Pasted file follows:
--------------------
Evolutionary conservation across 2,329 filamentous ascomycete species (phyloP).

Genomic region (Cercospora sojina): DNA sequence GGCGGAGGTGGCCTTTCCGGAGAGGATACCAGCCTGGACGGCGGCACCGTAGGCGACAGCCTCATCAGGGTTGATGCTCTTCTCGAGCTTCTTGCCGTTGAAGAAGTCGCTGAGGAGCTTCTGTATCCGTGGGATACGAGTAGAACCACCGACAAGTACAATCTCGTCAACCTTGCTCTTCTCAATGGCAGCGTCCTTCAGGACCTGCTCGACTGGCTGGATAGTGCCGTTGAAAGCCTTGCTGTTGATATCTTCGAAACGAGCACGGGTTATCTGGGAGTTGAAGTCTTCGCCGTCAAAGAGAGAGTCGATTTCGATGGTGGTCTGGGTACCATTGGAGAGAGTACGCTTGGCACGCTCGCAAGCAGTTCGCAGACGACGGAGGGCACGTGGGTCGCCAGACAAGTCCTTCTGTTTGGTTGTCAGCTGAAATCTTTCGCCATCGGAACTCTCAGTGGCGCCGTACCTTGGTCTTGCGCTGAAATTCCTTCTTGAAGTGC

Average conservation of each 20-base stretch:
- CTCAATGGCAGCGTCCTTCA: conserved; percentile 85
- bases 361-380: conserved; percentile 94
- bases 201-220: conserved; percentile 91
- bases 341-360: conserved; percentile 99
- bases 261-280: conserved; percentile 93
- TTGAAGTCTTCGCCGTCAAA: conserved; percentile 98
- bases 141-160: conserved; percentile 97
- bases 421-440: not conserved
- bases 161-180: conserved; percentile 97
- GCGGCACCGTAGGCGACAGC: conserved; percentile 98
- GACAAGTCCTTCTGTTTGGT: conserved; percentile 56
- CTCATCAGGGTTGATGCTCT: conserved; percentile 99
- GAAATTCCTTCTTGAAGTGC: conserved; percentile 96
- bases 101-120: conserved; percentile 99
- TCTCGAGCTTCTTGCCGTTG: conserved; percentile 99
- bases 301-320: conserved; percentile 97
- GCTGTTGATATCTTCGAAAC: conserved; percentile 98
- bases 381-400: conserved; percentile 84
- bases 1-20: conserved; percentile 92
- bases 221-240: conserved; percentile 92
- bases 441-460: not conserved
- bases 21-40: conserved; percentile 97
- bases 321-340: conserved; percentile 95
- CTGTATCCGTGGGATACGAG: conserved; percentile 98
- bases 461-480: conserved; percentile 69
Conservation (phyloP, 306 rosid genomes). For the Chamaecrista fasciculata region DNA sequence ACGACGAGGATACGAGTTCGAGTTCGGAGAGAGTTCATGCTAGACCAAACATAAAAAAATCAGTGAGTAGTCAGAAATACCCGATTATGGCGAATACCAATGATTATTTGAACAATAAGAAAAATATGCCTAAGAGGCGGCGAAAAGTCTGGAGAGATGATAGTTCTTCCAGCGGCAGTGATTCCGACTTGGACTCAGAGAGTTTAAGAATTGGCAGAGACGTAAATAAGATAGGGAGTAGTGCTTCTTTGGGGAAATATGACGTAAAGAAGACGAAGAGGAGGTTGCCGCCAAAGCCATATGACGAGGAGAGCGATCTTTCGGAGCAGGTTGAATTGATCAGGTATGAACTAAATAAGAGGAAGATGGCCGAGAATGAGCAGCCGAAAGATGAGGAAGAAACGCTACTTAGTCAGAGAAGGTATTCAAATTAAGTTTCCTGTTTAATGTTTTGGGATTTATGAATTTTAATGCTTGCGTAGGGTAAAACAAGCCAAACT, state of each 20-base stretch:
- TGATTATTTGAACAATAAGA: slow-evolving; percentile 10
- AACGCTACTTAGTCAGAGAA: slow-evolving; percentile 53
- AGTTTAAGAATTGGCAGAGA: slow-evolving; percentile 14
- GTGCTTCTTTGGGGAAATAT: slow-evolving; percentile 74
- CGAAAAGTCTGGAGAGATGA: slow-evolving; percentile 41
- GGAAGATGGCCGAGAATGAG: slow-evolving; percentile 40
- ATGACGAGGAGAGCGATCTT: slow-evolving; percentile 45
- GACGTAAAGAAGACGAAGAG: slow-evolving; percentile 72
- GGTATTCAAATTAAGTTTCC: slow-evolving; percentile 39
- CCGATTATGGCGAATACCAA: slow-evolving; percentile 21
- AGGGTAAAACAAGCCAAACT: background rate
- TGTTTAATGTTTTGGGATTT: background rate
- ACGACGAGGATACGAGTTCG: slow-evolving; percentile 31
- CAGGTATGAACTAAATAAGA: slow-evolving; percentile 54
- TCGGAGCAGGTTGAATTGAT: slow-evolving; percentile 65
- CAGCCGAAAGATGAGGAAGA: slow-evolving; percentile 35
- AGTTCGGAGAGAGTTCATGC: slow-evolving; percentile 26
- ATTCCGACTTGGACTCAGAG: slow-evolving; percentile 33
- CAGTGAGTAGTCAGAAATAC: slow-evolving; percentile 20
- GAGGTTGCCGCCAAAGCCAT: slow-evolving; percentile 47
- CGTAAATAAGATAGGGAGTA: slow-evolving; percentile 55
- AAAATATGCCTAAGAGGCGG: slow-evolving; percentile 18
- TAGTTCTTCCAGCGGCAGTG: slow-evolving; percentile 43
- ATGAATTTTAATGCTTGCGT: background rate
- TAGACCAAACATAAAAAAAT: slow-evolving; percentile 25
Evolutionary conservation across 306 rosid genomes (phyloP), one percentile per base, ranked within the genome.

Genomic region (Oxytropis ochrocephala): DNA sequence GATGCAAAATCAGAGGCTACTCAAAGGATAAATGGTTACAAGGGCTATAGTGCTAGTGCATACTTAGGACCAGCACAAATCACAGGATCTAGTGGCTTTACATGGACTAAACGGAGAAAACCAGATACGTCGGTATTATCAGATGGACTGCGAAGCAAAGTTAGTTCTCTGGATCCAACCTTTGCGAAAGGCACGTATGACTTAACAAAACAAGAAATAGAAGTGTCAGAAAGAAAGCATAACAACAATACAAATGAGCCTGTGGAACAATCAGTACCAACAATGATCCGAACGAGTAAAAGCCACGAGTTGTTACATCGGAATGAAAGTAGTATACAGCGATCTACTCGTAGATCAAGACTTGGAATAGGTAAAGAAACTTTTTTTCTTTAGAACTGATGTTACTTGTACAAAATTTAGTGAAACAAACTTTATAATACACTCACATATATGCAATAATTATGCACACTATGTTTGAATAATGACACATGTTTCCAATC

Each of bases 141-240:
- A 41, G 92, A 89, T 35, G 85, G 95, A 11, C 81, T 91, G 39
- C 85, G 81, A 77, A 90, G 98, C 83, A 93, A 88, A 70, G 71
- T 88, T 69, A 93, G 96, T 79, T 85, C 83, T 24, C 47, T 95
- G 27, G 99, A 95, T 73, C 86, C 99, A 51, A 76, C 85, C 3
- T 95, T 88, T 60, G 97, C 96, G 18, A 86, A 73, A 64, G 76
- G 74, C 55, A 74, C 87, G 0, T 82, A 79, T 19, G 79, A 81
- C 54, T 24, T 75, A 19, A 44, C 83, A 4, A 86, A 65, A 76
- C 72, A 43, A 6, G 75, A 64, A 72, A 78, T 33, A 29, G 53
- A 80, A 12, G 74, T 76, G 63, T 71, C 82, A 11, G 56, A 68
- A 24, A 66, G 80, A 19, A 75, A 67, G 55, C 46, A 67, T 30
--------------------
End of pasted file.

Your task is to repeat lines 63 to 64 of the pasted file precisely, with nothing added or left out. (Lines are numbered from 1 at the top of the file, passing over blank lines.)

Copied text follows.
- G 74, C 55, A 74, C 87, G 0, T 82, A 79, T 19, G 79, A 81
- C 54, T 24, T 75, A 19, A 44, C 83, A 4, A 86, A 65, A 76